This caused an immediate plunge in the stock market value of US-based pork integrators known to export to China. The reason is quite apparent: Excluding shipments to Hong Kong, China would have accounted for at least 18% of this year's US pork exports. Depending not just on if but when they impose such proposed import duties, US pork exports to China could fall by up to 200,000 tonnes this year and 300,000 tonnes years to come.
Instead of rising a healthy 4.5%, 2018 pork exports might be no higher than they were in 2017. Over the short term, it would bloat domestic pork inventories, depress prices of everything from live hogs to pork cuts and depress earnings by up to 20%. Over the longer term, the US would lose part of its large share of the world pork market. Canada, Brazil and EU suppliers would happily divide America's large share of the Chinese market among themselves.
In an interview with AgDay, Perdue University agricultural economist Chris Hurt estimates that China's proposed tariff would lower US pork production by 2% or 244,000 tonnes. Hurt also stated that the resulting oversupply could slash US live hog prices by up to US$7/head or 12% from their US$58/head level at the time he was interviewed. That could result in profits coming in up to 20% or more below expectations.
In a March 27th interview with Reuters, CEO and president of US-based (but Chinese owned) Smithfield Group put a brave face on the situation. On one hand, despite being owed by the Luohe-based WH Group (previously known as Shuanghui Group), Sullivan notes that only7% of Smithfield pork production is exported to China. On the other hand, being a business with thin profit margins, profits can fall by several times more than the change in revenues. That's why Smithfield's stock fell 12% on news of China's threat to impose import taxes on US pork.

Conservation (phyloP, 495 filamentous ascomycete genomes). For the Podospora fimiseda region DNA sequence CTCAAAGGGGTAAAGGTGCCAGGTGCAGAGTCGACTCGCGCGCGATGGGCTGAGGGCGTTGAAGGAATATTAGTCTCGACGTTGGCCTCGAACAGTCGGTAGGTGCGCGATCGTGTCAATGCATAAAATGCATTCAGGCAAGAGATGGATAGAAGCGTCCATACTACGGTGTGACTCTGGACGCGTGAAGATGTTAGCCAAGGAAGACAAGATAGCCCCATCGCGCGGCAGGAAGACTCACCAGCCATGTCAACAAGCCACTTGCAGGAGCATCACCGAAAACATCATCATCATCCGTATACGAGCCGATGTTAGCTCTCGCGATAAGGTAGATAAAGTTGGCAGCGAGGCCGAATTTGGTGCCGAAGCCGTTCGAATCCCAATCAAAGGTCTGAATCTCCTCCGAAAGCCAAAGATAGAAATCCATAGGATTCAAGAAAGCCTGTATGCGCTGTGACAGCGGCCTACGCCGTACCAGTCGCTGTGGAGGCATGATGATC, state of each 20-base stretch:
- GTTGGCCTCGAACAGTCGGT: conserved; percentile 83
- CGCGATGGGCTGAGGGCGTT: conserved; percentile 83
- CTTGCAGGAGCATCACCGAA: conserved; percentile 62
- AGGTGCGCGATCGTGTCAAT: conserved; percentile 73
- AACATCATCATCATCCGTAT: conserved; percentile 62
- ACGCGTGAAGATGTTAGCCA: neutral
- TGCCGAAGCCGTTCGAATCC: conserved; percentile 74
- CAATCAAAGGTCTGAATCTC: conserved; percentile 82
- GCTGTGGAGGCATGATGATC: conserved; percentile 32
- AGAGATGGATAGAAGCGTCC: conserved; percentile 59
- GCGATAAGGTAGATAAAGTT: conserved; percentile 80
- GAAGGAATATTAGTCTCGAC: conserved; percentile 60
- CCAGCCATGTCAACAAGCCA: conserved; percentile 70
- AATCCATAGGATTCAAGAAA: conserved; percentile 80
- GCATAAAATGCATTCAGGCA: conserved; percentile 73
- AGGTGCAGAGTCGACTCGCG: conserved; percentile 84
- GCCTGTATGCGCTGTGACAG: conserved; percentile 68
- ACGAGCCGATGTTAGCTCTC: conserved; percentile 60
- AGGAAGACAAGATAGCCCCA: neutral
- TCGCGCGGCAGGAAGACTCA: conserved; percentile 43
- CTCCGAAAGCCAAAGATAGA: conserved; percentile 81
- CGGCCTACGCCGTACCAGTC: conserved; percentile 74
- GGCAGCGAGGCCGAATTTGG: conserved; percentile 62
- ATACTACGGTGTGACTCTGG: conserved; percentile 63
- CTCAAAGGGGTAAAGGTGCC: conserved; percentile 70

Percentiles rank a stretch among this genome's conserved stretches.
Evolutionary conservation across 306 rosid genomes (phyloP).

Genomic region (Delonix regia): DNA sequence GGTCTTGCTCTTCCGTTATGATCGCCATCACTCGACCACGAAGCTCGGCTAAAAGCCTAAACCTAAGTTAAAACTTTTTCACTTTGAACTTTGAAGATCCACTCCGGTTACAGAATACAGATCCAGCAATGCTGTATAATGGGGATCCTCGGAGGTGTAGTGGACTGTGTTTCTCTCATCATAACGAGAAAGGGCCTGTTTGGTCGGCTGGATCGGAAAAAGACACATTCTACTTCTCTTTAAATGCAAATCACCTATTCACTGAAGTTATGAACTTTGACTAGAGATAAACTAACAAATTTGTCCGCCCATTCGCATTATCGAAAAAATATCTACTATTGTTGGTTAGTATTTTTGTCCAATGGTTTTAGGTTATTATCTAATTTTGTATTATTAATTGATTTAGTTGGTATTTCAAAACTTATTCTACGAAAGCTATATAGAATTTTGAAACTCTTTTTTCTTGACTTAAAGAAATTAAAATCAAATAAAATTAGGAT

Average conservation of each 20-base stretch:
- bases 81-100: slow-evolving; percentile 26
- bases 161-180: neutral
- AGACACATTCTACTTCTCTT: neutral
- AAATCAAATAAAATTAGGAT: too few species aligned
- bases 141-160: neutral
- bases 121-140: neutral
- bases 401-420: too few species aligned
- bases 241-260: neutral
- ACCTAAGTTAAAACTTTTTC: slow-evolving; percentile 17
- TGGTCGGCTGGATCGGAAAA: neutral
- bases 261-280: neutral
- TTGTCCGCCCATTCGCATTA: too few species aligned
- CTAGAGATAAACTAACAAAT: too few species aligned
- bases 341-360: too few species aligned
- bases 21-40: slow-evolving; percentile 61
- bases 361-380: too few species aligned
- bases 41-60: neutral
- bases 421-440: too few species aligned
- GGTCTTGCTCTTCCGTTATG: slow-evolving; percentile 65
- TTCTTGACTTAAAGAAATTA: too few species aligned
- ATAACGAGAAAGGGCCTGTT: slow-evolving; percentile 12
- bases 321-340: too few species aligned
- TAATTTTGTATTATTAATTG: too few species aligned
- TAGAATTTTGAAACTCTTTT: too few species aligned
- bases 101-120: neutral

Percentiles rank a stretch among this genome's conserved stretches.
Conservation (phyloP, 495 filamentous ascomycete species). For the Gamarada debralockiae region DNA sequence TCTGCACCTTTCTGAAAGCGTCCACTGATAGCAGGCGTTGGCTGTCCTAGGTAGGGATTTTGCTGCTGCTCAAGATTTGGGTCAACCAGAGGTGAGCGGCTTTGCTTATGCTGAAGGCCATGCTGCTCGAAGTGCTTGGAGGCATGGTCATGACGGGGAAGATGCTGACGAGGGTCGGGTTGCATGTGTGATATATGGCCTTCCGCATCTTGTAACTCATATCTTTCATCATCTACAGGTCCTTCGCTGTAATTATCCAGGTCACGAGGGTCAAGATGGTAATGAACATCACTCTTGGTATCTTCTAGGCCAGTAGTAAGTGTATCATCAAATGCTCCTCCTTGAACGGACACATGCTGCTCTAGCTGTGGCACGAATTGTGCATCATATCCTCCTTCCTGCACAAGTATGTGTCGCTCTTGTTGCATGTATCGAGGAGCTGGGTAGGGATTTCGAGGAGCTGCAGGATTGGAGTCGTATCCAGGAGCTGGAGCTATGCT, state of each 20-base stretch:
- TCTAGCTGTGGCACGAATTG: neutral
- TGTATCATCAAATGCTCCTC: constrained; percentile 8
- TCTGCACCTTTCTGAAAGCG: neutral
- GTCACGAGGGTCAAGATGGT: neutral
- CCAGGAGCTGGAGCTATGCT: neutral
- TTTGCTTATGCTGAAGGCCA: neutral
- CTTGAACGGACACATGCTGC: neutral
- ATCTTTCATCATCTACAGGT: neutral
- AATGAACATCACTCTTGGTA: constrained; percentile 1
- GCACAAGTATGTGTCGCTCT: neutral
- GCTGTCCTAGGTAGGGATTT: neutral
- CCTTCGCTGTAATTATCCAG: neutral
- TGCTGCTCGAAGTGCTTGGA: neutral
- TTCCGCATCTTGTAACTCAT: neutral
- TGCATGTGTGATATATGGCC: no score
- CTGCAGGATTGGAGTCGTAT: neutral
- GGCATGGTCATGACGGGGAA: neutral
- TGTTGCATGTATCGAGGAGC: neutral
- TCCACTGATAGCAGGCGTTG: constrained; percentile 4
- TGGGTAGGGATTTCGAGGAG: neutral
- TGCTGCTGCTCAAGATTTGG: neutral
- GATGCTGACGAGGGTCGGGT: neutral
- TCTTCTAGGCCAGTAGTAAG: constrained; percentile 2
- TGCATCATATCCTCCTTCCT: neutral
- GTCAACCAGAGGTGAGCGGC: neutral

Moreover, the impact of Chinese trade barriers would be greater than what the attached graph suggests: While the total sum of pork exported to China and Hong Kong was 400,000 tonnes in 2008 and a projected 615,000 tonnes this year -but ten years ago Hong Kong accounted for a majority of pork imports (which were often smuggled into China). The actual volume of US pork exported to China itself has risen by a factor of five and is very vulnerable to Beijing's trade war counter moves.
This year, China will account for at least 500,000 tonnes of the 615,000 tonnes of US pork that will be exported to both itself and Hong Kong. Provided China does not impose a tariff, the volume of pork exported to China and Hong Kong will have increased by 54% over ten years but its value will have risen by 88% --with $1.1 billion of projected US$1.3 billion in 2018 US pork earnings from Hong Kong and China under the latter's control.
The good news is that China's proposed countermeasures may not happen: In late March, both China and American treasury secretary Steven Mnuchin said that they would attempt to negotiate a solution to this trade dispute. Nevertheless, US pork producers have no assurance that they will continue to enjoy unimpeded access to China, which imports twice as much pork as any other country.
Moreover, while exports to China have been growing rapidly, it is not the largest market for US pork exports. Japan's 393,648 tonnes of imported US pork in 2017 was slightly less than the volume imported by mainland China but at US$1.63 billion, exports to Japan were worth nearly 50% more than revenues earned from Chinese-destined shipments.
Similarly, the 801,887 tonnes of pork shipped to Mexico and US$1.51 billion in earnings mean that US pork exported to its NAFTA trade partners greatly exceeds that of China on both a value and volume basis -though this too is subject to ongoing NAFTA trade negotiations.
The bad news is that America's ongoing trade negotiations with China could fail. If they do, exports to China and Hong Kong could go from this year's projected 600,000+ tonnes to around 200,000 tonnes or less in 2019. Despite earlier rosy predictions that their multi-year boom would continue, America's swine sector is entering the second quarter of 2018 under a cloud of doubt and uncertainty.